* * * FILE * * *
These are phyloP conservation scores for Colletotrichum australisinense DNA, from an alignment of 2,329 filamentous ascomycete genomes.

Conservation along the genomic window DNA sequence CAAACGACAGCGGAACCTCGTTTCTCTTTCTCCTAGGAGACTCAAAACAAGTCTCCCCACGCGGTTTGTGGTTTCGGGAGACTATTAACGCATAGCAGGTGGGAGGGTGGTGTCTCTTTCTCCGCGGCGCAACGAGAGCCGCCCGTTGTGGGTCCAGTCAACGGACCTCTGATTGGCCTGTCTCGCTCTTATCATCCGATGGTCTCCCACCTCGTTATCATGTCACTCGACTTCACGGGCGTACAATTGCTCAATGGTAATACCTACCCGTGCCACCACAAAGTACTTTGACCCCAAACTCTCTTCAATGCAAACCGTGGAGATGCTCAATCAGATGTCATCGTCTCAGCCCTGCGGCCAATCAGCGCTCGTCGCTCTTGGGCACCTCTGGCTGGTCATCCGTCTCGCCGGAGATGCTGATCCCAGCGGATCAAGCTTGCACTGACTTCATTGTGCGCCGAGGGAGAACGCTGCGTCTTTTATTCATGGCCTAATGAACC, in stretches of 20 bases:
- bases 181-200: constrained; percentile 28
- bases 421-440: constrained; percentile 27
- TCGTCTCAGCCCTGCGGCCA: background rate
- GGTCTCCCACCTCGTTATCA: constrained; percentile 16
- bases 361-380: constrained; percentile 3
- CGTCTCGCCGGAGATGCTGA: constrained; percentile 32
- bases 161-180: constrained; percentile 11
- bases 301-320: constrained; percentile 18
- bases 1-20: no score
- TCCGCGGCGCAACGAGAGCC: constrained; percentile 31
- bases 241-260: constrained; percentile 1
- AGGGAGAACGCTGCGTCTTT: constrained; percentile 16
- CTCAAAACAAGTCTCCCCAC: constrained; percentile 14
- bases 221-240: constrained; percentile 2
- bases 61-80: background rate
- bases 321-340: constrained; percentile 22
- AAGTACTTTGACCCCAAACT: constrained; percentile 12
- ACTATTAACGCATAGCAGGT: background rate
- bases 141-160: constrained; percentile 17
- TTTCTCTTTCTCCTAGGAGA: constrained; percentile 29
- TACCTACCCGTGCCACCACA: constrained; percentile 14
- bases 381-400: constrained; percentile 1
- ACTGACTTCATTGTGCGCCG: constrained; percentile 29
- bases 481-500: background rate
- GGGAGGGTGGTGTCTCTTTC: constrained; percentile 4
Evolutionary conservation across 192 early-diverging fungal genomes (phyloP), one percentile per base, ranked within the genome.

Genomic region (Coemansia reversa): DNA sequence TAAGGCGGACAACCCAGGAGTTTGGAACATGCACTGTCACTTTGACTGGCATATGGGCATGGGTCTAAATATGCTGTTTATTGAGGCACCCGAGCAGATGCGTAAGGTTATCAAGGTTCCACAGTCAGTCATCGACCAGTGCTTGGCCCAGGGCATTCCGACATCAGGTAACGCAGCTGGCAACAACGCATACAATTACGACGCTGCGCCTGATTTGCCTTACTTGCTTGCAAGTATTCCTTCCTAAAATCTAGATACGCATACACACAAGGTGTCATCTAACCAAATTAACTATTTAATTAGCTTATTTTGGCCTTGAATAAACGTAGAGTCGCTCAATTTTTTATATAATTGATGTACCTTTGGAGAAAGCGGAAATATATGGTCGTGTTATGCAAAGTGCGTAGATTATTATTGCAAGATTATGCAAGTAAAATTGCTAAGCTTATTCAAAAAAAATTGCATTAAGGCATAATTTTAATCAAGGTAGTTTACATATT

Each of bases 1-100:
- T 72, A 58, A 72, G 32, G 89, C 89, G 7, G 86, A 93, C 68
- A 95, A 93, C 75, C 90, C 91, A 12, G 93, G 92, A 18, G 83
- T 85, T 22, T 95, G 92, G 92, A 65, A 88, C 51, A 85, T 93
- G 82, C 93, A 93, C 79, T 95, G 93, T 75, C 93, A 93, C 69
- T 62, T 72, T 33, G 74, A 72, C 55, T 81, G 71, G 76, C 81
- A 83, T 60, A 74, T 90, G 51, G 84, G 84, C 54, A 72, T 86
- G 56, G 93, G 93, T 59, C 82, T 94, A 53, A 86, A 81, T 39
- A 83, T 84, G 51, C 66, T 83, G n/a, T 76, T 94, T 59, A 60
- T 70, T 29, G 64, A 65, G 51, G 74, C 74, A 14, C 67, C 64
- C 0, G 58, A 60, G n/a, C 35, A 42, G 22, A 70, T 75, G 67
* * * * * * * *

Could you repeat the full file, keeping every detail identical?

These are phyloP conservation scores for Colletotrichum australisinense DNA, from an alignment of 2,329 filamentous ascomycete genomes.

Conservation along the genomic window DNA sequence CAAACGACAGCGGAACCTCGTTTCTCTTTCTCCTAGGAGACTCAAAACAAGTCTCCCCACGCGGTTTGTGGTTTCGGGAGACTATTAACGCATAGCAGGTGGGAGGGTGGTGTCTCTTTCTCCGCGGCGCAACGAGAGCCGCCCGTTGTGGGTCCAGTCAACGGACCTCTGATTGGCCTGTCTCGCTCTTATCATCCGATGGTCTCCCACCTCGTTATCATGTCACTCGACTTCACGGGCGTACAATTGCTCAATGGTAATACCTACCCGTGCCACCACAAAGTACTTTGACCCCAAACTCTCTTCAATGCAAACCGTGGAGATGCTCAATCAGATGTCATCGTCTCAGCCCTGCGGCCAATCAGCGCTCGTCGCTCTTGGGCACCTCTGGCTGGTCATCCGTCTCGCCGGAGATGCTGATCCCAGCGGATCAAGCTTGCACTGACTTCATTGTGCGCCGAGGGAGAACGCTGCGTCTTTTATTCATGGCCTAATGAACC, in stretches of 20 bases:
- bases 181-200: constrained; percentile 28
- bases 421-440: constrained; percentile 27
- TCGTCTCAGCCCTGCGGCCA: background rate
- GGTCTCCCACCTCGTTATCA: constrained; percentile 16
- bases 361-380: constrained; percentile 3
- CGTCTCGCCGGAGATGCTGA: constrained; percentile 32
- bases 161-180: constrained; percentile 11
- bases 301-320: constrained; percentile 18
- bases 1-20: no score
- TCCGCGGCGCAACGAGAGCC: constrained; percentile 31
- bases 241-260: constrained; percentile 1
- AGGGAGAACGCTGCGTCTTT: constrained; percentile 16
- CTCAAAACAAGTCTCCCCAC: constrained; percentile 14
- bases 221-240: constrained; percentile 2
- bases 61-80: background rate
- bases 321-340: constrained; percentile 22
- AAGTACTTTGACCCCAAACT: constrained; percentile 12
- ACTATTAACGCATAGCAGGT: background rate
- bases 141-160: constrained; percentile 17
- TTTCTCTTTCTCCTAGGAGA: constrained; percentile 29
- TACCTACCCGTGCCACCACA: constrained; percentile 14
- bases 381-400: constrained; percentile 1
- ACTGACTTCATTGTGCGCCG: constrained; percentile 29
- bases 481-500: background rate
- GGGAGGGTGGTGTCTCTTTC: constrained; percentile 4
Evolutionary conservation across 192 early-diverging fungal genomes (phyloP), one percentile per base, ranked within the genome.

Genomic region (Coemansia reversa): DNA sequence TAAGGCGGACAACCCAGGAGTTTGGAACATGCACTGTCACTTTGACTGGCATATGGGCATGGGTCTAAATATGCTGTTTATTGAGGCACCCGAGCAGATGCGTAAGGTTATCAAGGTTCCACAGTCAGTCATCGACCAGTGCTTGGCCCAGGGCATTCCGACATCAGGTAACGCAGCTGGCAACAACGCATACAATTACGACGCTGCGCCTGATTTGCCTTACTTGCTTGCAAGTATTCCTTCCTAAAATCTAGATACGCATACACACAAGGTGTCATCTAACCAAATTAACTATTTAATTAGCTTATTTTGGCCTTGAATAAACGTAGAGTCGCTCAATTTTTTATATAATTGATGTACCTTTGGAGAAAGCGGAAATATATGGTCGTGTTATGCAAAGTGCGTAGATTATTATTGCAAGATTATGCAAGTAAAATTGCTAAGCTTATTCAAAAAAAATTGCATTAAGGCATAATTTTAATCAAGGTAGTTTACATATT

Each of bases 1-100:
- T 72, A 58, A 72, G 32, G 89, C 89, G 7, G 86, A 93, C 68
- A 95, A 93, C 75, C 90, C 91, A 12, G 93, G 92, A 18, G 83
- T 85, T 22, T 95, G 92, G 92, A 65, A 88, C 51, A 85, T 93
- G 82, C 93, A 93, C 79, T 95, G 93, T 75, C 93, A 93, C 69
- T 62, T 72, T 33, G 74, A 72, C 55, T 81, G 71, G 76, C 81
- A 83, T 60, A 74, T 90, G 51, G 84, G 84, C 54, A 72, T 86
- G 56, G 93, G 93, T 59, C 82, T 94, A 53, A 86, A 81, T 39
- A 83, T 84, G 51, C 66, T 83, G n/a, T 76, T 94, T 59, A 60
- T 70, T 29, G 64, A 65, G 51, G 74, C 74, A 14, C 67, C 64
- C 0, G 58, A 60, G n/a, C 35, A 42, G 22, A 70, T 75, G 67